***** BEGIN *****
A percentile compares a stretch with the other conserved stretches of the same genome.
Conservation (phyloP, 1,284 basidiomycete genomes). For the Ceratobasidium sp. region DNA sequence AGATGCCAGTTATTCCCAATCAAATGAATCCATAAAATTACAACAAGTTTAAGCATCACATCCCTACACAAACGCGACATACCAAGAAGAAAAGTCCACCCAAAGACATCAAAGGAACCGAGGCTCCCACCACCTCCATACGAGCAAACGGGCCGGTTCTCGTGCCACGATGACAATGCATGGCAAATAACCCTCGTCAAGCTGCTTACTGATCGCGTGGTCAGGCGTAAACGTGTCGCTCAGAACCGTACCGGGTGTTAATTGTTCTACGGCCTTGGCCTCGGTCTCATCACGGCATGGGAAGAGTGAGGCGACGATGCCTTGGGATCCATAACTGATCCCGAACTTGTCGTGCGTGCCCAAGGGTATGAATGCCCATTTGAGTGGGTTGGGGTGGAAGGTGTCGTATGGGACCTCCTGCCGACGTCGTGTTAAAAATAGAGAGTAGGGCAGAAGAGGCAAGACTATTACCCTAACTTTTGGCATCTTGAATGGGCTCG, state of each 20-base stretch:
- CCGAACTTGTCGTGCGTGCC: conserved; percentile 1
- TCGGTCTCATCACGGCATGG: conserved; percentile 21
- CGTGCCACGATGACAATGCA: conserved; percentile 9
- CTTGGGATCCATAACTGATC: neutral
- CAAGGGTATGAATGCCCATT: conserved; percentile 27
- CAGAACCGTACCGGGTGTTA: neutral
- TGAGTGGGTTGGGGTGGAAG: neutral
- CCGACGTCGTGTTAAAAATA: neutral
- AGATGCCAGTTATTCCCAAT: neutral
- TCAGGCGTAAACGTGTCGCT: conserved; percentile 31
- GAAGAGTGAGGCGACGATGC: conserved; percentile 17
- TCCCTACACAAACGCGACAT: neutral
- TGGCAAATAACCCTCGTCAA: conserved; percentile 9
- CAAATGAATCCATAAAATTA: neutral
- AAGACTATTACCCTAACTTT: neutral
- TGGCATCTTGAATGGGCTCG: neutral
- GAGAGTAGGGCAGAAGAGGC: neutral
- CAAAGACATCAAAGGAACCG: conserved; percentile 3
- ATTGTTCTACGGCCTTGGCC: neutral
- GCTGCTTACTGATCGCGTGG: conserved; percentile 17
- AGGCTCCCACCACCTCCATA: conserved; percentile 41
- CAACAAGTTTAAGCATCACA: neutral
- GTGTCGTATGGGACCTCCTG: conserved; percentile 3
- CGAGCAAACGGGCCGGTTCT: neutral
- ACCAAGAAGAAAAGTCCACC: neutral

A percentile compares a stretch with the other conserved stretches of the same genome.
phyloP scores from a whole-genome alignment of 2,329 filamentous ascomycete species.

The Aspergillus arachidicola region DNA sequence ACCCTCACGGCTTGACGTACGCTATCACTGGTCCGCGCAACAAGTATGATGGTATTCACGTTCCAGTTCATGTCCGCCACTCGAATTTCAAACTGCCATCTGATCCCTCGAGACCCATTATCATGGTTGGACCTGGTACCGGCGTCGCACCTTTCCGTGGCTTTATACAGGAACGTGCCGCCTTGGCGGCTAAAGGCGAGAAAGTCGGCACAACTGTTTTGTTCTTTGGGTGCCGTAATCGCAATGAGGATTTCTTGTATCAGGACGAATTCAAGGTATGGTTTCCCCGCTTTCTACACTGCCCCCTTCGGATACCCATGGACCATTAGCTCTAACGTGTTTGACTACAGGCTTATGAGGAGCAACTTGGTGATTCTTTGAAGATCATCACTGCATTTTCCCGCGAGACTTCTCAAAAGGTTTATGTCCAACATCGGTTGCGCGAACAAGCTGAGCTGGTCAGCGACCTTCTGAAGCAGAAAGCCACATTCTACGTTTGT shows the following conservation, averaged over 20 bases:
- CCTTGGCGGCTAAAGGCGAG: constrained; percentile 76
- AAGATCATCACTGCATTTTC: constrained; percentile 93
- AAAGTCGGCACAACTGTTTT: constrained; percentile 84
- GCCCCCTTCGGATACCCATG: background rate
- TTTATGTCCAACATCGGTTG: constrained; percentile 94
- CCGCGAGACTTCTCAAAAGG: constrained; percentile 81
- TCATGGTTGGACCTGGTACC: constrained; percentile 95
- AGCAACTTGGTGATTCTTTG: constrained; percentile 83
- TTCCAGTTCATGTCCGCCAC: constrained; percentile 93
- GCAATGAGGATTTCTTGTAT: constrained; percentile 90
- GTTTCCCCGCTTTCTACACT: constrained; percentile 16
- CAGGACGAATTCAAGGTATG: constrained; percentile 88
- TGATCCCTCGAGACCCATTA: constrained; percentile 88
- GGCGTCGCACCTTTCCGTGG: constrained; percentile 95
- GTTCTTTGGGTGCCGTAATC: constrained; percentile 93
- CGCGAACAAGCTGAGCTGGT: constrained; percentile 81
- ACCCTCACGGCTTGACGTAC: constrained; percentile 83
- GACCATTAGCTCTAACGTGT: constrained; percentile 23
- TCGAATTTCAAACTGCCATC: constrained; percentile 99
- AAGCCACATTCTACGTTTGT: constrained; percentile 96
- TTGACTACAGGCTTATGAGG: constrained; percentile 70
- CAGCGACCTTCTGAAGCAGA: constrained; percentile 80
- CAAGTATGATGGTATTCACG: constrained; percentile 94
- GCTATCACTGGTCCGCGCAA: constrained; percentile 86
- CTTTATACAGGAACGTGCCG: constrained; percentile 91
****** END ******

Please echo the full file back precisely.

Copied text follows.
A percentile compares a stretch with the other conserved stretches of the same genome.
Conservation (phyloP, 1,284 basidiomycete genomes). For the Ceratobasidium sp. region DNA sequence AGATGCCAGTTATTCCCAATCAAATGAATCCATAAAATTACAACAAGTTTAAGCATCACATCCCTACACAAACGCGACATACCAAGAAGAAAAGTCCACCCAAAGACATCAAAGGAACCGAGGCTCCCACCACCTCCATACGAGCAAACGGGCCGGTTCTCGTGCCACGATGACAATGCATGGCAAATAACCCTCGTCAAGCTGCTTACTGATCGCGTGGTCAGGCGTAAACGTGTCGCTCAGAACCGTACCGGGTGTTAATTGTTCTACGGCCTTGGCCTCGGTCTCATCACGGCATGGGAAGAGTGAGGCGACGATGCCTTGGGATCCATAACTGATCCCGAACTTGTCGTGCGTGCCCAAGGGTATGAATGCCCATTTGAGTGGGTTGGGGTGGAAGGTGTCGTATGGGACCTCCTGCCGACGTCGTGTTAAAAATAGAGAGTAGGGCAGAAGAGGCAAGACTATTACCCTAACTTTTGGCATCTTGAATGGGCTCG, state of each 20-base stretch:
- CCGAACTTGTCGTGCGTGCC: conserved; percentile 1
- TCGGTCTCATCACGGCATGG: conserved; percentile 21
- CGTGCCACGATGACAATGCA: conserved; percentile 9
- CTTGGGATCCATAACTGATC: neutral
- CAAGGGTATGAATGCCCATT: conserved; percentile 27
- CAGAACCGTACCGGGTGTTA: neutral
- TGAGTGGGTTGGGGTGGAAG: neutral
- CCGACGTCGTGTTAAAAATA: neutral
- AGATGCCAGTTATTCCCAAT: neutral
- TCAGGCGTAAACGTGTCGCT: conserved; percentile 31
- GAAGAGTGAGGCGACGATGC: conserved; percentile 17
- TCCCTACACAAACGCGACAT: neutral
- TGGCAAATAACCCTCGTCAA: conserved; percentile 9
- CAAATGAATCCATAAAATTA: neutral
- AAGACTATTACCCTAACTTT: neutral
- TGGCATCTTGAATGGGCTCG: neutral
- GAGAGTAGGGCAGAAGAGGC: neutral
- CAAAGACATCAAAGGAACCG: conserved; percentile 3
- ATTGTTCTACGGCCTTGGCC: neutral
- GCTGCTTACTGATCGCGTGG: conserved; percentile 17
- AGGCTCCCACCACCTCCATA: conserved; percentile 41
- CAACAAGTTTAAGCATCACA: neutral
- GTGTCGTATGGGACCTCCTG: conserved; percentile 3
- CGAGCAAACGGGCCGGTTCT: neutral
- ACCAAGAAGAAAAGTCCACC: neutral

A percentile compares a stretch with the other conserved stretches of the same genome.
phyloP scores from a whole-genome alignment of 2,329 filamentous ascomycete species.

The Aspergillus arachidicola region DNA sequence ACCCTCACGGCTTGACGTACGCTATCACTGGTCCGCGCAACAAGTATGATGGTATTCACGTTCCAGTTCATGTCCGCCACTCGAATTTCAAACTGCCATCTGATCCCTCGAGACCCATTATCATGGTTGGACCTGGTACCGGCGTCGCACCTTTCCGTGGCTTTATACAGGAACGTGCCGCCTTGGCGGCTAAAGGCGAGAAAGTCGGCACAACTGTTTTGTTCTTTGGGTGCCGTAATCGCAATGAGGATTTCTTGTATCAGGACGAATTCAAGGTATGGTTTCCCCGCTTTCTACACTGCCCCCTTCGGATACCCATGGACCATTAGCTCTAACGTGTTTGACTACAGGCTTATGAGGAGCAACTTGGTGATTCTTTGAAGATCATCACTGCATTTTCCCGCGAGACTTCTCAAAAGGTTTATGTCCAACATCGGTTGCGCGAACAAGCTGAGCTGGTCAGCGACCTTCTGAAGCAGAAAGCCACATTCTACGTTTGT shows the following conservation, averaged over 20 bases:
- CCTTGGCGGCTAAAGGCGAG: constrained; percentile 76
- AAGATCATCACTGCATTTTC: constrained; percentile 93
- AAAGTCGGCACAACTGTTTT: constrained; percentile 84
- GCCCCCTTCGGATACCCATG: background rate
- TTTATGTCCAACATCGGTTG: constrained; percentile 94
- CCGCGAGACTTCTCAAAAGG: constrained; percentile 81
- TCATGGTTGGACCTGGTACC: constrained; percentile 95
- AGCAACTTGGTGATTCTTTG: constrained; percentile 83
- TTCCAGTTCATGTCCGCCAC: constrained; percentile 93
- GCAATGAGGATTTCTTGTAT: constrained; percentile 90
- GTTTCCCCGCTTTCTACACT: constrained; percentile 16
- CAGGACGAATTCAAGGTATG: constrained; percentile 88
- TGATCCCTCGAGACCCATTA: constrained; percentile 88
- GGCGTCGCACCTTTCCGTGG: constrained; percentile 95
- GTTCTTTGGGTGCCGTAATC: constrained; percentile 93
- CGCGAACAAGCTGAGCTGGT: constrained; percentile 81
- ACCCTCACGGCTTGACGTAC: constrained; percentile 83
- GACCATTAGCTCTAACGTGT: constrained; percentile 23
- TCGAATTTCAAACTGCCATC: constrained; percentile 99
- AAGCCACATTCTACGTTTGT: constrained; percentile 96
- TTGACTACAGGCTTATGAGG: constrained; percentile 70
- CAGCGACCTTCTGAAGCAGA: constrained; percentile 80
- CAAGTATGATGGTATTCACG: constrained; percentile 94
- GCTATCACTGGTCCGCGCAA: constrained; percentile 86
- CTTTATACAGGAACGTGCCG: constrained; percentile 91